In Nicaragua the end of the year is tied to a lot of traditional celebrations, some of them celebrated all over the world and others related to the Nicaraguan culture and history.
The last month of the year is full of parties, happiness, family traditions, and religion. Massive processions take place all over the country. An inevitable and popular aspect is the gunpowder used in fireworks and firecrackers that loudly accompany the Nicaraguan celebrations.
Read more to learn about big traditional celebrations happening in Nicaragua during the last month of the year.
During colonial times, the Spanish brought their religious catholic fervor to Nicaragua, which was embraced in an incredible way by the natives (obviously after being imposed), with a mystical character and intense piety. This is how the popular religious Nicaraguan festivities were born, and in December ‘La Purísima’ is celebrated, one of the most widespread celebrations.
Imagine ‘La Purísima’ like this: a richly decorated altar is placed in a corner of a family house, with a statue of the Virgin Mary‘s image. In front of this altar, a lot of chairs are arranged, that will be occupied by family members, friends, and neighbors invited by the house owners to celebrate its ‘Purísima’. Once all the guests arrive, the celebration starts with prayers to the virgin, but these are alternated with traditional songs. All the assistants accompany with whistles, tambourines and other instruments. While this takes place inside the house, outside some family members fire rockets and the so called ‘carga cerrada’, (firecrackers) that contribute a lot to the boisterous celebration. Meanwhile the singings and prayers take place, the host distributes to his/her guests fruits, traditional sweets, caramels, traditional drinks, sugar-cane and many other gifts.
‘La Purísima’ is a celebration to the ‘purest conception of Virgin Mary’, taking place on December 8th, according to the catholic calendar. ‘La Purísima’ is a tradition celebrated in all parts of Nicaragua by thousands of Nicaraguan families. These celebrations take place at the end of November and during almost all of December.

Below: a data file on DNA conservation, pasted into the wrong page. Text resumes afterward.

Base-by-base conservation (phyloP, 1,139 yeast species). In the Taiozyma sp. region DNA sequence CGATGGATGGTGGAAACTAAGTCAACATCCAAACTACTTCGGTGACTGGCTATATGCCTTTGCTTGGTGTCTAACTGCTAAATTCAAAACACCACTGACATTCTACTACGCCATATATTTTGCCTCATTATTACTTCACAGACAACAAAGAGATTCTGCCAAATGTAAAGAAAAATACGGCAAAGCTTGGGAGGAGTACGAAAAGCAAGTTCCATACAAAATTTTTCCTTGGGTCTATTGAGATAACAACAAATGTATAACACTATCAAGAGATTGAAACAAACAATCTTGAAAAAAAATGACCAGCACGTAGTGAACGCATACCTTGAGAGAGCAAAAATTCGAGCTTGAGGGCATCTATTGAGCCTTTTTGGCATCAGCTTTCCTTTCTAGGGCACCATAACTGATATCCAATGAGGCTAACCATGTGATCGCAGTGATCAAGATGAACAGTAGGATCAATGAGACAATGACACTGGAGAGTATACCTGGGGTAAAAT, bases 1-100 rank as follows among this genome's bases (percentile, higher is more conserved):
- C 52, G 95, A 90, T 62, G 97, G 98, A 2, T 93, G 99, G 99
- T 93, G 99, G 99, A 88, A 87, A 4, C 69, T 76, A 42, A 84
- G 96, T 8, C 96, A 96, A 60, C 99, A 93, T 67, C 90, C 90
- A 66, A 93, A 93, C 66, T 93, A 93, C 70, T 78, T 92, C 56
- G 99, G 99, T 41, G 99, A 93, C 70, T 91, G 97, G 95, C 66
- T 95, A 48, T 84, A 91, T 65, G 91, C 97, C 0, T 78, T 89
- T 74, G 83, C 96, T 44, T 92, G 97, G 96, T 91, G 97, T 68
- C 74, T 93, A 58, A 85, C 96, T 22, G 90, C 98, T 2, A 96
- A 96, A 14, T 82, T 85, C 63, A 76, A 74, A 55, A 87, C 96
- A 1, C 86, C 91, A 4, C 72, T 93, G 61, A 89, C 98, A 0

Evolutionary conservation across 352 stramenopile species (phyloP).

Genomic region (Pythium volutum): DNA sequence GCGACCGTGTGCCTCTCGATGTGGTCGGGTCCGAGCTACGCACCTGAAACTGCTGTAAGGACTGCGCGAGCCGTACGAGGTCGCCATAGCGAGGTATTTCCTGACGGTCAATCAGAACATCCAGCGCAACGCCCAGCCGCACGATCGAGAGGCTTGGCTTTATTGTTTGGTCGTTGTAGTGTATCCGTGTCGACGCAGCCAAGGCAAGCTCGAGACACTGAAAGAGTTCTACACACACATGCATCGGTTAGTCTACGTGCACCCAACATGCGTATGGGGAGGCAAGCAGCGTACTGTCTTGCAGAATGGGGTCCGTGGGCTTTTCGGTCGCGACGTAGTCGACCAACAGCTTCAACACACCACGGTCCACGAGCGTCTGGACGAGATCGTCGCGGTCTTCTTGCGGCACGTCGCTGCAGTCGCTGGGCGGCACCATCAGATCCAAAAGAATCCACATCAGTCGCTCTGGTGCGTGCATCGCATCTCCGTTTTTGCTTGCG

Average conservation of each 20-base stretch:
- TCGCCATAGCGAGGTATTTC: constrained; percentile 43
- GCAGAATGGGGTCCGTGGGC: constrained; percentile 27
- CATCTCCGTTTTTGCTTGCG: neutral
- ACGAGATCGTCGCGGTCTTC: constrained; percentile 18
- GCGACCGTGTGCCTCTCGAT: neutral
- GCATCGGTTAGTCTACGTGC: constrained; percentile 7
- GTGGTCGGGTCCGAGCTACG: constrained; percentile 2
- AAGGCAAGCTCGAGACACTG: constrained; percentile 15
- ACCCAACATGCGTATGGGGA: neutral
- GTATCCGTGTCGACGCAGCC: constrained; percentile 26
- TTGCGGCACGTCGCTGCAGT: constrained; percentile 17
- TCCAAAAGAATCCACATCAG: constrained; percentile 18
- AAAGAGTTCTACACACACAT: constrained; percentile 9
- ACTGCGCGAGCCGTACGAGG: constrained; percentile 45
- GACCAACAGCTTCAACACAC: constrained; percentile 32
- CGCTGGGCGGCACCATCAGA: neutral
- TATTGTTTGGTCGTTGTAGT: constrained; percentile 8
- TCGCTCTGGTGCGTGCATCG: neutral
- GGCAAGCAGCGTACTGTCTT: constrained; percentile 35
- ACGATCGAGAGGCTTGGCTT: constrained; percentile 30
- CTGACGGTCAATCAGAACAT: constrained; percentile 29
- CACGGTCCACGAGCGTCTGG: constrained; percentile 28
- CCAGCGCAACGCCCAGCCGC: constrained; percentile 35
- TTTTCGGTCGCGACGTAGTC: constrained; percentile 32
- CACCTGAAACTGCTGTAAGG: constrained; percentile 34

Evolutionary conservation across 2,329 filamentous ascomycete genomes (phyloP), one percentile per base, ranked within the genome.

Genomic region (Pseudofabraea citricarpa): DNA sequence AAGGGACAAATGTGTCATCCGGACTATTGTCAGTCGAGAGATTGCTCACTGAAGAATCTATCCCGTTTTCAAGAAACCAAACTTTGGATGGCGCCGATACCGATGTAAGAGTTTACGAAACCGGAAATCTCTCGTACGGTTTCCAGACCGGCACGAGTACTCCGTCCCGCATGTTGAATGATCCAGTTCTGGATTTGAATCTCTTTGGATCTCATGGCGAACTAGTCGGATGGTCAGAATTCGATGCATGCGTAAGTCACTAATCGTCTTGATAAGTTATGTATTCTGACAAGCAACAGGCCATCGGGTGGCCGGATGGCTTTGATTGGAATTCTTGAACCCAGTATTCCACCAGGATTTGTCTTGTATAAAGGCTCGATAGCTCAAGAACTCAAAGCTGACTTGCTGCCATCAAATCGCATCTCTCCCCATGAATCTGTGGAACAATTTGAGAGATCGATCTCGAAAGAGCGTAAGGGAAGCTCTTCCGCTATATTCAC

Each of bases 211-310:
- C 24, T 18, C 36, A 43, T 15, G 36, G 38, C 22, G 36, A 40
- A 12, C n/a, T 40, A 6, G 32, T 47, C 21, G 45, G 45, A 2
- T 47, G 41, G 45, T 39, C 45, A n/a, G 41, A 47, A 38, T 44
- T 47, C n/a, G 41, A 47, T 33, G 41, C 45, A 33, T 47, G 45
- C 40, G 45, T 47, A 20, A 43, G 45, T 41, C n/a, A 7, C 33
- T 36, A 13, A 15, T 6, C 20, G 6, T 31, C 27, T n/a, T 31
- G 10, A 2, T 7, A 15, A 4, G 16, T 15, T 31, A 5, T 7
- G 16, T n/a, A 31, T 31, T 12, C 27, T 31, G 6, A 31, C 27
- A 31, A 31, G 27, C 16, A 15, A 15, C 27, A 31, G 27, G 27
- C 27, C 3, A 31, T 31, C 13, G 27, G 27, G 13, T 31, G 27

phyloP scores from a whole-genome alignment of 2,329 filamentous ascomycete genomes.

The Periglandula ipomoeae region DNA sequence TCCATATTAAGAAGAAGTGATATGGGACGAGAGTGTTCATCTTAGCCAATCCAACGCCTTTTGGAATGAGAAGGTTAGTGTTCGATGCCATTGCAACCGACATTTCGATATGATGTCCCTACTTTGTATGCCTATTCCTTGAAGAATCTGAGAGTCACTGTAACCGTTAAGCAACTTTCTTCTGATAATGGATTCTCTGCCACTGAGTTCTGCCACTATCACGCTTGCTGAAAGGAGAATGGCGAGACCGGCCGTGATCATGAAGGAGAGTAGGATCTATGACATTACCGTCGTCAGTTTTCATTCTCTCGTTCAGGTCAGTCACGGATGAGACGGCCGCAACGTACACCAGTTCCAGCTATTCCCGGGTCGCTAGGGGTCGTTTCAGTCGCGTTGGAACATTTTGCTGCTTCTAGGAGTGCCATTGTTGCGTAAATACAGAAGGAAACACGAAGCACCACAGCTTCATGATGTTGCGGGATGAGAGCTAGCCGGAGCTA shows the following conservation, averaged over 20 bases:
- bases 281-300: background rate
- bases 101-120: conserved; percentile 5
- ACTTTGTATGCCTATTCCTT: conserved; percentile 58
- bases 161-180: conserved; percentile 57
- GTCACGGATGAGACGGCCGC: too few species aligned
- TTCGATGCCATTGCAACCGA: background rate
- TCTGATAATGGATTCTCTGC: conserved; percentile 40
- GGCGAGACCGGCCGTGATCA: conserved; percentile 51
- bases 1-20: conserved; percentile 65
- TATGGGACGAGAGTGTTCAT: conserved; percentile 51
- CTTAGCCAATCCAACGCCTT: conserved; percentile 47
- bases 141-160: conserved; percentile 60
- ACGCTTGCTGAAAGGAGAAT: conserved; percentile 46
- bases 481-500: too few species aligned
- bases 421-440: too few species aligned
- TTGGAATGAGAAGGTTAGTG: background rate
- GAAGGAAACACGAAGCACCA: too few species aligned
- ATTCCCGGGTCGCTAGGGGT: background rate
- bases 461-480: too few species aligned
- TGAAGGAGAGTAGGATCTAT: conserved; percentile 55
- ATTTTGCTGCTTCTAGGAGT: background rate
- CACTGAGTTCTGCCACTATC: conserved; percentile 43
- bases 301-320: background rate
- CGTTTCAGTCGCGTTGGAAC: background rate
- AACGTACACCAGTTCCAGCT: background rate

‘Purísimas’ are made for devotion or for gratitude to miracles that persons attribute to Virgin Mary. The families, or a couple of members of a family, realize a "novenario" of prayers to the virgin lasting nine days. Sometimes, the first eight days the prayers are private, but the ninth one is celebrated as described previously, but every family puts a little of their own style. It is interesting how each family inherits the image of the virgin from their ancestors; some of these images have been in the same family over a century.
Nowadays, the ‘Purísimas’ are also celebrated by big enterprises and institutions, and even by Nicaraguans living abroad or by Nicaraguan embassies.
Directly related to ‘La Purísima’, this other tradition, called ‘La Gritería, is more boisterous and more massive.
At 6PM every December 7th, a common yell is heard in different cathedrals and churches: Quién causa tanta alegría? (Who causes so much happiness?). This is how another ancient tradition starts along with the massive response ‘La Concepción de María’ (Mary’s Conception).
At that time, in cities and towns people start exploding fireworks and firecrackers. In the biggest cities, it gets so noisy that any uninformed tourist might think that a war has just started in Nicaragua. At midnight, firecrackers explode once again (the same happens at 6AM and 12PM, but on a smaller scale).
During ‘La Gritería’ Virgen Mary is also venerated. It is a celebration used by people to thank the virgin for miracles and it takes place before the official day. Faithful people decorate altars in their houses in a place were it can be seen from the street. In some neighborhoods you can find more than three altars in just one block.
Then, at 6PM sharp, thousands of Nicaraguans go to the streets to ‘shout’ to the virgin (the word gritería could be translated as ‘shouting’), which means visiting each altar and singing to the virgin Maria. This is basically how it is done: people hang around in groups, stop at an altar, intone traditional songs (the same as in ‘La Purísima’), house owners give fruits, candies, toys, instruments to make noise, natural drinks, and other type of gifts; finally, they move on to another altar. House owners who have placed altars wait until another group comes to sing. This is how ‘La Gritería’ is celebrated, lasting until the house owners have no more gifts to give away or until streets have no more singers.
Not only Catholics and religious people participate in this tradition. It is interesting to hear how people who do not know the songs’ lyrics make up the whole song or just sing the end of each phrase. This is a good opportunity for poor people to collect items, and it is interesting to see how people from different social classes participate in ‘La Gritería’